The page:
I hope this didn’t inspire you to be uninspired.


Dominic Vaiana studies writing and media strategy at Xavier University.  You can get the PDF “11 Immutable Writing Lessons from Legendary Authors” along with his personal articles, essays, interviews, and book recommendations by joining his monthly newsletter.

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8 Books Under 150 Pages Every College Student Should Read

No need for a long introduction here. These eight books are quick reads filled with wisdom attributed to all sorts of people ranging from ancient Greek slaves to 21st century business masterminds.

On The Shortness of Life by Seneca (105 pages)

I’ve never read a book so old that’s as applicable to 2017 as this one. A practitioner of Stoicism, Seneca’s insights on wealth, jealously, power, and happiness are as useful today as they were when he was advising his students (including Nero) in Ancient Greece during the first century AD: “Envy you’ll escape if you haven’t imposed yourself on other people’s notice, if you haven’t flaunted your possessions, if you’ve learned to keep your satisfaction to yourself.” Don’t expect a college textbook when you read this. Seneca differs from other “philosophers” in that he’s practical – he doesn’t ask esoteric questions that have no answers. He’s easy to understand and you’ll have a collection of great quotes by the time you finish.

Turning Pro by Steven Pressfield (146 pages)turningpro_book

I’m a big fan of Pressfield’s best-known book, The War of Art, and this follow-up is equally down-to-earth and provocative. He relentlessly confronts our ever-present fear of abandoning the “amateur” life and outlines what it takes to shed comfort in order to live as a professional in the craft we pursue. It’s pages are packed with the kind of old fashioned wisdom that gives you the kick in the ass you need every once in awhile.

The Dip by Seth Godin (96 pages)

Although The Dip is Seth Godin’s shortest book by far, the lesson it provides is his most valuable in my opinion. Every idea for a business, product, book, app, or whatever sounds like a blast at first. But what happens when we face the inevitable barriers and setbacks? Seth calls this “the dip,” and asserts that true winners know when to ride out the dip and when to call it quits. The Dip explains how to make that decision. Although he’s a pioneer of modern-day business and marketing, Seth’s insights on goals and strategic quitting are applicable to just about any aspect of life.

Meditations by Marcus Aurelius (112 pages)

“The best revenge is to be unlike him who performed the injury;” “If you are distressed by anything external, the pain is not due to the thing itself, but to your estimate of it, and this you have the power to revoke at any moment.” These are just two reflections from the 2000+ year old journal-turned-book of the Roman Emperor Marcus Aurelius (yeah, the guy from Gladiator) which documents his quest for inner peace and virtue during times of war and turmoil. The people he governed literally worshipped him as a god; he could have anything he desired. But the insights in his book reflect his emotional sobriety and mental clarity. If the most powerful man in the world could tame his ego, so can you. If you spend one dollar on a book, make it this one.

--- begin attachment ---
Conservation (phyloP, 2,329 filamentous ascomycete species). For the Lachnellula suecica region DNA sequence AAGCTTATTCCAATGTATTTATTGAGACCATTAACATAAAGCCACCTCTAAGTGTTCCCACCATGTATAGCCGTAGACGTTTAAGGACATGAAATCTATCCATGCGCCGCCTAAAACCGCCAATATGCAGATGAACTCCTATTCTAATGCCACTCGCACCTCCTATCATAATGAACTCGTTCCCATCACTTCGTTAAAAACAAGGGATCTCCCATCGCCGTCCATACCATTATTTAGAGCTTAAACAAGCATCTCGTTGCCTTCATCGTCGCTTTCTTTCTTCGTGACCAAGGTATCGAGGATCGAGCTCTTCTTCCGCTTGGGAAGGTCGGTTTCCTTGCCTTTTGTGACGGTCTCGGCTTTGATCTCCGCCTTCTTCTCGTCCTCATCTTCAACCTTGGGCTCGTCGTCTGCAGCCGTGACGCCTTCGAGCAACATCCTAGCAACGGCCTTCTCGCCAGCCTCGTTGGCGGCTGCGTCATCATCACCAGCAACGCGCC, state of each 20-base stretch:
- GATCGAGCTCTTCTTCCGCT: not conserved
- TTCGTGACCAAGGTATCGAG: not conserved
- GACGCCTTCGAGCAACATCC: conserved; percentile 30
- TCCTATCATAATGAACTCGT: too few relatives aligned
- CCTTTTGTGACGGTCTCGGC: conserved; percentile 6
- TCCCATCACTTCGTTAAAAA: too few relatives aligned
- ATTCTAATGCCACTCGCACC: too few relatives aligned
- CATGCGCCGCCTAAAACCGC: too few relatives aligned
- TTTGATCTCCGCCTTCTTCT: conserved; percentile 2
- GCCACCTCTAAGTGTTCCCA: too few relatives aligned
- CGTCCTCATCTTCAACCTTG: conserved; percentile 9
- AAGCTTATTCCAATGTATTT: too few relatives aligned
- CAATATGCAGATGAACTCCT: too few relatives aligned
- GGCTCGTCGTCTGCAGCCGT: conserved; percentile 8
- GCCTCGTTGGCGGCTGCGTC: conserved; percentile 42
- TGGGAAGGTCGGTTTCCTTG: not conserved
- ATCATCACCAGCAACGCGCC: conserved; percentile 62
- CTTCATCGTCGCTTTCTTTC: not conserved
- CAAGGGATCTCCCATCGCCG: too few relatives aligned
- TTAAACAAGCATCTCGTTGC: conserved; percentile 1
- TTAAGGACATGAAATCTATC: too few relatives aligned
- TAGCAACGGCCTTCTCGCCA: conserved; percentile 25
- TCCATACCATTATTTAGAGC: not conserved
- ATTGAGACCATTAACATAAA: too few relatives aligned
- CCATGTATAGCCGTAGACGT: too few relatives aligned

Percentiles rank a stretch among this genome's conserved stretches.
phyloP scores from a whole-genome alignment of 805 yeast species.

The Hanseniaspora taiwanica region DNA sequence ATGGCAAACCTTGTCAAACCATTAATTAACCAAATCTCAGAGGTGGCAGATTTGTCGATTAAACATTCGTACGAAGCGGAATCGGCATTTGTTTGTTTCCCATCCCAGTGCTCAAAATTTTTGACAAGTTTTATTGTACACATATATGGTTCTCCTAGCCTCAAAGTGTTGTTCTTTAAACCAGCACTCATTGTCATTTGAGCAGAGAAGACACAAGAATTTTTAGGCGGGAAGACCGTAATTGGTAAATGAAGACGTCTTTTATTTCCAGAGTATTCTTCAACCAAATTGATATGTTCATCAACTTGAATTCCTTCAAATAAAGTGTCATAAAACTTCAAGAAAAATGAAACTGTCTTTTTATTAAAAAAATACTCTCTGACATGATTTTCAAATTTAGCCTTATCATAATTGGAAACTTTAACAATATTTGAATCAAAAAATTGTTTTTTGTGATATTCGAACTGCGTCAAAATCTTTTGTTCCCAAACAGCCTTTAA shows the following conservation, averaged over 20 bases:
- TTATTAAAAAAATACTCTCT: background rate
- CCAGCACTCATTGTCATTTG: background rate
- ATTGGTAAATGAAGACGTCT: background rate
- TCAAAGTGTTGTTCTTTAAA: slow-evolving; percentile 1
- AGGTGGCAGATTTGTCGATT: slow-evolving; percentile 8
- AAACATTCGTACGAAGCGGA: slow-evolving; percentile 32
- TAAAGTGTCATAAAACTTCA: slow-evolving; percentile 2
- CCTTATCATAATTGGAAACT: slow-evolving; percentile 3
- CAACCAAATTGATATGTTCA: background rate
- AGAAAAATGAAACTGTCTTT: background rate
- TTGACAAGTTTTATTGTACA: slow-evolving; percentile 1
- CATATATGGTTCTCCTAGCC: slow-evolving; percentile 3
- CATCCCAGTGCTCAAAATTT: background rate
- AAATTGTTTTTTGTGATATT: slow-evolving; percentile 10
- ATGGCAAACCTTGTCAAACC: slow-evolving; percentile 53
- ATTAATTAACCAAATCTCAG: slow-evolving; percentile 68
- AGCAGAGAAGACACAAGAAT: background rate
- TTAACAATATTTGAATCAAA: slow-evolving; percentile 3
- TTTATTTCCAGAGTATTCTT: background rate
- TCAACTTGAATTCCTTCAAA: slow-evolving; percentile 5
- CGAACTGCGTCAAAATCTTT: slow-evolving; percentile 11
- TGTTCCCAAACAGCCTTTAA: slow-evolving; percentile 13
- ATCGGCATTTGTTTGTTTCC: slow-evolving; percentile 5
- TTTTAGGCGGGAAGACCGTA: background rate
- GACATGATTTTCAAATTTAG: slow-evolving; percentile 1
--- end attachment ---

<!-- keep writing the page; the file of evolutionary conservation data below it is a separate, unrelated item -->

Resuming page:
The Way to Love by Anthony de Mello (196 mini pages)51mwbiYtl8L._SX350_BO1,204,203,200_

When I first got this tiny book, I thought I’d finish it in a couple of hours. But two years after I first read it, I’m nowhere close to absorbing all the insights and guidance that it offers. The late Anthony de Mello was a Jesuit priest, but his writing cuts across cultures: it’s is clear, practical, and calming, and packed with timeless lessons about all facets of life. I could read the book a thousand times and feel like I was reading something new each time. De Mello insists that he nor any other anyone else has the power to “change your life” – only we can do that for ourselves. But he concedes that we do need clues and hints to get on the right path, and I think this book is a great first step for anyone, no matter where we are in life.

 The Prince by Machiavelli (80 pages)

This is one of the most controversial books of all time, which is why many history classes reference it, but also why so many people misunderstand it. It’s easy to play off Machiavelli as a cold hearted politician obsessed with gaining power, but this ignores the fact that the residue of his writings is still visible in today’s politics. The Prince is a stark reflection of what works in the realm of power and what doesn’t. Nobody said you had to agree with him, but the price of ignoring history is remaining clueless about the present.

 The Moral Sayings of Publilius Syrus: A Roman Slave (92 pages)

The best philosophy often comes from people who never labeled themselves “philosophers.” That is, they don’t study it in an academic light – they live it and practice its virtues. As a slave in ancient Rome, Syrus developed this handbook of practical wisdom that sharpened his mind and enabled him to live a full life in spite of his horrendous circumstances. The book is comprised entirely of independent quotes, (doesn’t matter where you pick up or leave off) and is just as practical today as it was over 2,000 years ago. Some of my favorite sayings include: “When the tree has fallen, anyone can cut wood” and “Better to be ignorant of a matter than half know it.”

 Why Don’ t We Learn from History? by B.H. Liddell Hart (126 pages)